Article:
Ancient texts and archaeological remains show that the Nubians also battled the Roman Empire. One famous archaeological find, made at Meroe in 1910, is a bronze head of the Roman Emperor Octavian (later called Augustus). Archaeologists presume that it was captured during a Nubian raid into Roman Egypt and was brought to Meroe as a sort of prize. Ancient records indicate that Rome and Meroe agreed to a peace treaty around 20 B.C.
The next few centuries brought a period of relative stability with the relationship between Meroe and Rome becoming mainly one of trade. Archaeological evidence indicates that Meroe declined around A.D. 300. Scholars have suggested a number of reasons for this decline, including desertification and loss of trade routes.
People in the Roman Empire converted to Christianity on a large scale during the fourth and fifth centuries A.D., and Christianity also began to make its way into Nubia. When Meroe collapsed it was a series of Christian kingdoms, including the kingdom of Makuria, which rose in its place. These new Christian kingdoms built cathedrals and supported monasteries. A number of new languages including Coptic and a language which modern-day scholars call "Old Nubian" flourished in Nubia.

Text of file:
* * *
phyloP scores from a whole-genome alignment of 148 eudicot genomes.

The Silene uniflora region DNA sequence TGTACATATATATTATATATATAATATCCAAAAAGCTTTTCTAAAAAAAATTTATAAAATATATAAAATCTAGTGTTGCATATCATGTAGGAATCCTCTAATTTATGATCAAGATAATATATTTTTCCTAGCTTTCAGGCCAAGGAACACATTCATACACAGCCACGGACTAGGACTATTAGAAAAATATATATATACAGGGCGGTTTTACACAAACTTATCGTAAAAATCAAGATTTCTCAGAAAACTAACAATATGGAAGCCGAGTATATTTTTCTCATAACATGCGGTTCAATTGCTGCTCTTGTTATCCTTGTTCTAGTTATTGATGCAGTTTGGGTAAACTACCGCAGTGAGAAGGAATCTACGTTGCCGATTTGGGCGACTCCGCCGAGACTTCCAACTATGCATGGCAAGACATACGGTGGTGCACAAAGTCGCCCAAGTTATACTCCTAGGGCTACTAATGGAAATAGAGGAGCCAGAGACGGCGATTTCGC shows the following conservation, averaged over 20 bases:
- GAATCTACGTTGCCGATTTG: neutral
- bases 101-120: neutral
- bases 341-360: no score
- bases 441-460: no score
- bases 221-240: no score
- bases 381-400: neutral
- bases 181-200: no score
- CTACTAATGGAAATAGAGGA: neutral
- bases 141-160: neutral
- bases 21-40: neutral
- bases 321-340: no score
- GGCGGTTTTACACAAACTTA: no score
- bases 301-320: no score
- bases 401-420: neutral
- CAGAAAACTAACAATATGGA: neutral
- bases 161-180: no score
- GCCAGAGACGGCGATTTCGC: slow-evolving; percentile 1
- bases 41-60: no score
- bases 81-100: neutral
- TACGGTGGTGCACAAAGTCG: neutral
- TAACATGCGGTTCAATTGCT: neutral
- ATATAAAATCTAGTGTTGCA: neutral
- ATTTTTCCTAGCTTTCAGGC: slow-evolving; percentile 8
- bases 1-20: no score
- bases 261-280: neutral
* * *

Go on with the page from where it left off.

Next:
Nubia is not a "lost civilization," and today the Nubians live on in Egypt, Sudan and other countries. The total population is uncertain.
In recent times, the Nubians have had problems with development and discrimination. The construction of the Aswan High Dam (completed in 1970) led to the flooding of areas of southern Egypt that were part of the Nubians' ancient homeland. During construction of the dam, the Nubians were removed from their villages and they have been seeking compensation ever since. They have also been seeking the right to return to villages that have not been flooded.
In Sudan, a series of dams are being planned that, if built, would flood another part of the Nubians' ancient homeland, leading to more Nubians being displaced. In addition to these planned dams, the Merowe Dam is already in operation and has displaced more than 50,000 people.
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Owen Jarus is a regular contributor to Live Science who writes about archaeology and humans' past. He has also written for The Independent (UK), The Canadian Press (CP) and The Associated Press (AP), among others. Owen has a bachelor of arts degree from the University of Toronto and a journalism degree from Ryerson University.